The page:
Stocks fell Friday to end a two-day advance, as the market reacted negatively on China’s report that its economy expanded at a 27-year low of 6 percent in the third quarter.
The Philippine Stock Exchange index, the 30-company benchmark, fell 45 points, or 0.6 percent, to close at 7,885.23. Despite the loss, the bellwether was still up 5.6 percent since the start of the year.
The broader all-share index also retreated 15 points, or 0.3 percent, to settle at 4,755.04, on a value turnover of P5.5 billion. Gainers edged losers, 89 to 83, while 46 issues were unchanged.
Seven of the 20 most active stocks ended in the green, led by DMCI Holdings Inc. which climbed 3.6 percent to P9.10 and Puregold Price Club Inc. which rose 3.2 percent to P41.30. Metropolitan Bank & Trust Co. gained 3 percent to P70.90.
Meanwhile, Asian equity markets were mostly lower Friday as the Chinese economy grew slower in the third quarter. The reading was a drop from the previous three months but in line with an AFP forecast and the government’s 6.0 to 6.5 percent target for the year.
While the National Bureau of Statistics said the economy “maintained overall stability”, it added that it “is under mounting downward pressure” from weakness at home and abroad.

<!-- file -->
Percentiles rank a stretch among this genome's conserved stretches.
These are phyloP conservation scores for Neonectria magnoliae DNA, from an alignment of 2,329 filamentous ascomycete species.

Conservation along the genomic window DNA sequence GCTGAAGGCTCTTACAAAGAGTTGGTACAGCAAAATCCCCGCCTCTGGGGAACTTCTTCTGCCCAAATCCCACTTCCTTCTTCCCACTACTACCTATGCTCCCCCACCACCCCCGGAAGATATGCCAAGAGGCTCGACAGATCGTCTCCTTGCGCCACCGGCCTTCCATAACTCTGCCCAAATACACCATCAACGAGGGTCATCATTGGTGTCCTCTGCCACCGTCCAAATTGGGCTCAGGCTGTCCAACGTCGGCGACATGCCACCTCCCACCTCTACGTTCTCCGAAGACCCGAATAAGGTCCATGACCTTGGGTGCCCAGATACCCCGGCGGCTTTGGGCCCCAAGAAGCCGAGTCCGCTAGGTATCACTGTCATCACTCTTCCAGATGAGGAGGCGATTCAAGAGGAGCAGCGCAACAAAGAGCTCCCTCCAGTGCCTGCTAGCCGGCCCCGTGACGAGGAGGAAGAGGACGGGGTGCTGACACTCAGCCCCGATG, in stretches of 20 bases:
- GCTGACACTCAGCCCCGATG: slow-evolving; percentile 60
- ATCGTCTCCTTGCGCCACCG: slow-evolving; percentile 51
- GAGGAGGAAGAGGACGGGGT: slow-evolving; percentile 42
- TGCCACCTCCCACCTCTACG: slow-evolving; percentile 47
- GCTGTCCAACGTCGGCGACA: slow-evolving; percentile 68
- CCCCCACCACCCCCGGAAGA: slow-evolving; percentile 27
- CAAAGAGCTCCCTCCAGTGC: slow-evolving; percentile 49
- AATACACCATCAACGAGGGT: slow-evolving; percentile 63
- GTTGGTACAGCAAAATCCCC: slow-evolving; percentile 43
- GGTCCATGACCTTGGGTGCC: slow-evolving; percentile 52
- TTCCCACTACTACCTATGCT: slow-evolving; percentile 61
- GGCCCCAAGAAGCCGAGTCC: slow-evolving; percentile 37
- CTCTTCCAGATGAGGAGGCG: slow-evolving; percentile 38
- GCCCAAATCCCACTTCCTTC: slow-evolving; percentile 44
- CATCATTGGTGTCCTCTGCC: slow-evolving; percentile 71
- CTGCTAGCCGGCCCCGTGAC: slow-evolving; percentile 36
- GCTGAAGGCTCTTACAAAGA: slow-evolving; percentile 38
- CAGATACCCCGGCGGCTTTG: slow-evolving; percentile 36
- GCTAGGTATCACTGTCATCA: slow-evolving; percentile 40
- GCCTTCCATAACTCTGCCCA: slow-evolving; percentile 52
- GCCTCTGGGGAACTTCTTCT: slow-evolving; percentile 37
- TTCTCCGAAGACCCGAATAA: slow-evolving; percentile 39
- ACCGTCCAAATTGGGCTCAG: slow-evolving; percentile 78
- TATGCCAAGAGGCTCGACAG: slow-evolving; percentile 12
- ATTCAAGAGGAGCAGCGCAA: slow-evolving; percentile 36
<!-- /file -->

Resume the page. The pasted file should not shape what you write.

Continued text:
Shanghai ended down 1.3 percent with Stephen Innes at AxiTrader saying traders were concerned the figures were not weak enough to prompt the Chinese central bank to embark on a big stimulus drive.
“With the People’s Bank of China, who arguably have plenty of policy ammunition to right the ship, probably unwilling to turn on the monetary taps, investors are taking risk off the table,” he said in a note.
Hong Kong was off 0.5 percent in the afternoon amid concern over the possibility of more violent protests over the weekend, while Sydney closed down 0.5 percent and Singapore eased 0.4 percent.
Seoul shed 0.8 percent and Wellington lost 0.7 percent, with Taipei also lower. But Tokyo closed 0.2 higher at a 10-month high, while Mumbai and Jakarta also edged up.
Hopes for the China-US trade talks were given a lift after Beijing’s commerce ministry said negotiators have “accelerated efforts” to hammer out details of last Friday’s mini-deal and were holding talks on moving on to the next phase of a wider agreement.
Donald Trump said Wednesday he hopes to sign the deal with President Xi Jinping at the APEC summit in Chile next month.
“A meaningful de-escalation in US-China trade frictions would help alleviate some of the market’s most bearish concerns, and at a minimum, it could ease the... headwinds,” said Innes.
A sense that tensions are easing provided a lift to high-yielding, riskier currencies such as the South Korean won and Australian dollar.
And the Turkish lira jumped more than one percent after Ankara said it would pause military operations in northern Syria for five days and US Vice President Mike Pence said Washington would not impose any fresh sanctions. With AFP